Sport Business

Friday, May 5, 2017

Over spring break, while many students were lounging on the beach, 19 of Dr. Deborah Stroman’s students were touring universities, sports clubs and arenas in Dublin and Cologne.

This semester, Dr. Stroman teaches a global sport business course about the 500-billion-dollar sports business industry. In Europe, however, sport business is much less commercial, Dr. Stroman explained.

“Of course, they have to make money, but they do it for the pure love about what sport does for a community,” she said. “Sport [is] a tool to uplift and bring people together.”

A “product of the ACC,” Stroman played basketball at UVA during undergrad, then completed her Master’s at UNC while working as the assistant women’s basketball coach. After completing her PhD at Capella University and working for over three decades, Stroman returned to Chapel Hill as a professor.

Dr. Stroman works as the director of the Center of Sport Business, an affiliate of the Frank Hawkins Kenan Institute of Private Enterprise. She teaches MBAs and undergrads about sport marketing, business and economics, entrepreneurship and analytics. This semester, she is teaching two new courses, the global sport business course and a course for the MBAs on race, power and influence in organizations.

Dr. Stroman centers her research in the Center of Sport Business on two main pillars: analytics and impact.

Each year, Stroman hosts a Basketball Analytics Summit, bringing together professionals from all around the world. The flagship event of the Center, the Summit is a popular two-day conference that focuses on marketing, ticketing, sports science, entrepreneurship, fan engagement, among a range of other topics.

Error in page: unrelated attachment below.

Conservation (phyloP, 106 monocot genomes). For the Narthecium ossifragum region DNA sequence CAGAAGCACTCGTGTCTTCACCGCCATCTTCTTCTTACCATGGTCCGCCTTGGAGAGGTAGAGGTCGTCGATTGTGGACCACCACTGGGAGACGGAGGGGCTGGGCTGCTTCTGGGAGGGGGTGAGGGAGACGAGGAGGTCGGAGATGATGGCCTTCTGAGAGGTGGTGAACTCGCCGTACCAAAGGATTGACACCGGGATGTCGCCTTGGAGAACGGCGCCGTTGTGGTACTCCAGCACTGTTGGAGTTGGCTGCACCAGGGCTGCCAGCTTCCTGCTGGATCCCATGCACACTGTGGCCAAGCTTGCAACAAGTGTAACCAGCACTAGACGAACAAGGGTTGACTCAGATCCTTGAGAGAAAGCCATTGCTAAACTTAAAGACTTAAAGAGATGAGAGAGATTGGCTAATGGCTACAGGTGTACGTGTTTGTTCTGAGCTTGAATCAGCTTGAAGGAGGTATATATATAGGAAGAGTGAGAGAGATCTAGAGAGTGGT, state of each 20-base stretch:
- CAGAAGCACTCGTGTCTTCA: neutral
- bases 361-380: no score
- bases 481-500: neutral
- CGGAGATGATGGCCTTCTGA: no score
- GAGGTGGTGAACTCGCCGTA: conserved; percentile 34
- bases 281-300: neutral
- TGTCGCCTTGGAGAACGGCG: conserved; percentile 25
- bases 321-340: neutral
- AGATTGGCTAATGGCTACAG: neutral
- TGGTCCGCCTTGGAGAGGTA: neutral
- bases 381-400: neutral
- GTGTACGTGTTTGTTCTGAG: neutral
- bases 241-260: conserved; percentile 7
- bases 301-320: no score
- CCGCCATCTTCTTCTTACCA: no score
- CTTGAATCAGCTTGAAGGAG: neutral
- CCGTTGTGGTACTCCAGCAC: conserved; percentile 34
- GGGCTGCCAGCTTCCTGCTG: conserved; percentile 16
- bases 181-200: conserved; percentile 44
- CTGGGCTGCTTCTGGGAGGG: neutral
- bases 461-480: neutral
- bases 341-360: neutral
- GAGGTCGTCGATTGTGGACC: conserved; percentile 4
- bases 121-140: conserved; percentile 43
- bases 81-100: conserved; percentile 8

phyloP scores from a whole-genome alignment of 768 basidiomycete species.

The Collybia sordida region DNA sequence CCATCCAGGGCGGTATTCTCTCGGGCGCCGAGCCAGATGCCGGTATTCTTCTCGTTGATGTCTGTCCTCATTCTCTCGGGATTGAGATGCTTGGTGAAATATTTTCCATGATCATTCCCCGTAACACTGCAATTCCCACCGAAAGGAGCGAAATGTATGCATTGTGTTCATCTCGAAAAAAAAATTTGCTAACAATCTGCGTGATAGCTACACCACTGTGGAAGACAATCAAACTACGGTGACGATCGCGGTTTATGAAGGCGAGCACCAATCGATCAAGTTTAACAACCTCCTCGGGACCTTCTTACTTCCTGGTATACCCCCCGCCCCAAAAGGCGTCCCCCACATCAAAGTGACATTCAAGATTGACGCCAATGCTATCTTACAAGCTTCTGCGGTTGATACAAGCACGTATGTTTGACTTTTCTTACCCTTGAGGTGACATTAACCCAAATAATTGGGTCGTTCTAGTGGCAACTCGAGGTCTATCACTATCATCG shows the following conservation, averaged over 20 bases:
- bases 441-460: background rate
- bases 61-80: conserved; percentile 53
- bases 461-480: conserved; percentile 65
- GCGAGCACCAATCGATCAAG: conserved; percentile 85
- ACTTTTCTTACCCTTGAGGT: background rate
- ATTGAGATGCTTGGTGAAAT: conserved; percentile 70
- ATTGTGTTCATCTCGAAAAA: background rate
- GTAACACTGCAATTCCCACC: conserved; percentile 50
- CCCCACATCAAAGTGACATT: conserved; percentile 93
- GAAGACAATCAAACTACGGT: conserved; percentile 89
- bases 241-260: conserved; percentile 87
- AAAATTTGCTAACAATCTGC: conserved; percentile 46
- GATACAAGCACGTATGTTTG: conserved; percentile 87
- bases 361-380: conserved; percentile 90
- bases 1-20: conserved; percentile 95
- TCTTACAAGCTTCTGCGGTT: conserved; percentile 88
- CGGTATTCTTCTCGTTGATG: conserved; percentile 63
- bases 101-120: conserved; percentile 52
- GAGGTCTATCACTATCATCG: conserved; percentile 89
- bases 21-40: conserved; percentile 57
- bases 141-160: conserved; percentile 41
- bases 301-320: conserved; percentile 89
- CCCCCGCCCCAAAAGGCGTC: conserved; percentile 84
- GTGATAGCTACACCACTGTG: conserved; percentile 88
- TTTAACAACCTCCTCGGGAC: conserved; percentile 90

Sport Business

The impact pillar, however, emphasizes how sports influence society in terms of economics, equity and inclusion. This stimulus includes examining the role of race and gender in the vast sport business.

This month, on April 21, Stroman hosted the Center’s spring impact symposium about black athlete and financial matters entitled “Investing in Futures: The Complexity and Comfort of Black Athlete Philanthropy.” Featuring national speakers, former athletes, and academics, the audience enjoyed a very robust discussion and insights on this timely topic.

Next semester, Stroman will hold the fall symposium, “From High Tops to Pumps: The Evolution of Women in Sport Business.” This event on November 3 will analyze the state of women in the college and professional sport industry.

Clearly, Stroman is resolved to engage the UNC community on the power of sport. As a university community that loves champions, she has found the right spirit and resources.